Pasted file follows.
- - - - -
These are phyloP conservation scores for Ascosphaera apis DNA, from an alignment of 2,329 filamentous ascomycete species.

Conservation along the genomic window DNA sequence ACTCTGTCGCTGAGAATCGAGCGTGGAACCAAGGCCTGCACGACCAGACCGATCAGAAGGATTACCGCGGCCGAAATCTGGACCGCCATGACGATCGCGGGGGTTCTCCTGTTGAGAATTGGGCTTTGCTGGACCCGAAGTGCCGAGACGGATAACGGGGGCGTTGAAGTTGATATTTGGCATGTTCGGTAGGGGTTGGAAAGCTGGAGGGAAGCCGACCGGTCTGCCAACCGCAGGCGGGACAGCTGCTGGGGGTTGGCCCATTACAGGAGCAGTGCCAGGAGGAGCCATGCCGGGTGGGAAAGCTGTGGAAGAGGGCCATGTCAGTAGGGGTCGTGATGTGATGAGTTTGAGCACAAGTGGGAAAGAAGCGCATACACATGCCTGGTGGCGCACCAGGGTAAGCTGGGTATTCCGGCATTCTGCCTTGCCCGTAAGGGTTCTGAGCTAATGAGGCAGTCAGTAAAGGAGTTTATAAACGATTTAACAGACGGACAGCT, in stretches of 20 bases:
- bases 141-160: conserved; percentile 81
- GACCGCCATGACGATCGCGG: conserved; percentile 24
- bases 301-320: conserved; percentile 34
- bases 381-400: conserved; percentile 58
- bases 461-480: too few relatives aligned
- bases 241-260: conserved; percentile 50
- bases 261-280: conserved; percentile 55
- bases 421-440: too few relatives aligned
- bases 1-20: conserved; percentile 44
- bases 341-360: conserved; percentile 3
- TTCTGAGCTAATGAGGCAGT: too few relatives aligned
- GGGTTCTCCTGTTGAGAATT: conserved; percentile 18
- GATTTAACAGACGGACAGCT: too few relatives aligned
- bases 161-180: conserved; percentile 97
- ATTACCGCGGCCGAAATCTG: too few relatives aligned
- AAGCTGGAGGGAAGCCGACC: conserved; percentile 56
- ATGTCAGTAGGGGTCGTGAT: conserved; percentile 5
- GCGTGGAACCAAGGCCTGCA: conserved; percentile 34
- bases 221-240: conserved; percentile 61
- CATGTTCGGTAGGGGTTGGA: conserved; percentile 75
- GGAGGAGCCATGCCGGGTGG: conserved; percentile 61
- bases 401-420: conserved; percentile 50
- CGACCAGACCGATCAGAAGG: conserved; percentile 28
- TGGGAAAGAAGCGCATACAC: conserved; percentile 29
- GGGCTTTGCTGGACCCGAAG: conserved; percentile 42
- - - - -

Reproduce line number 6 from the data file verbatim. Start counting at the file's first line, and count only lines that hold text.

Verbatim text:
- bases 381-400: conserved; percentile 58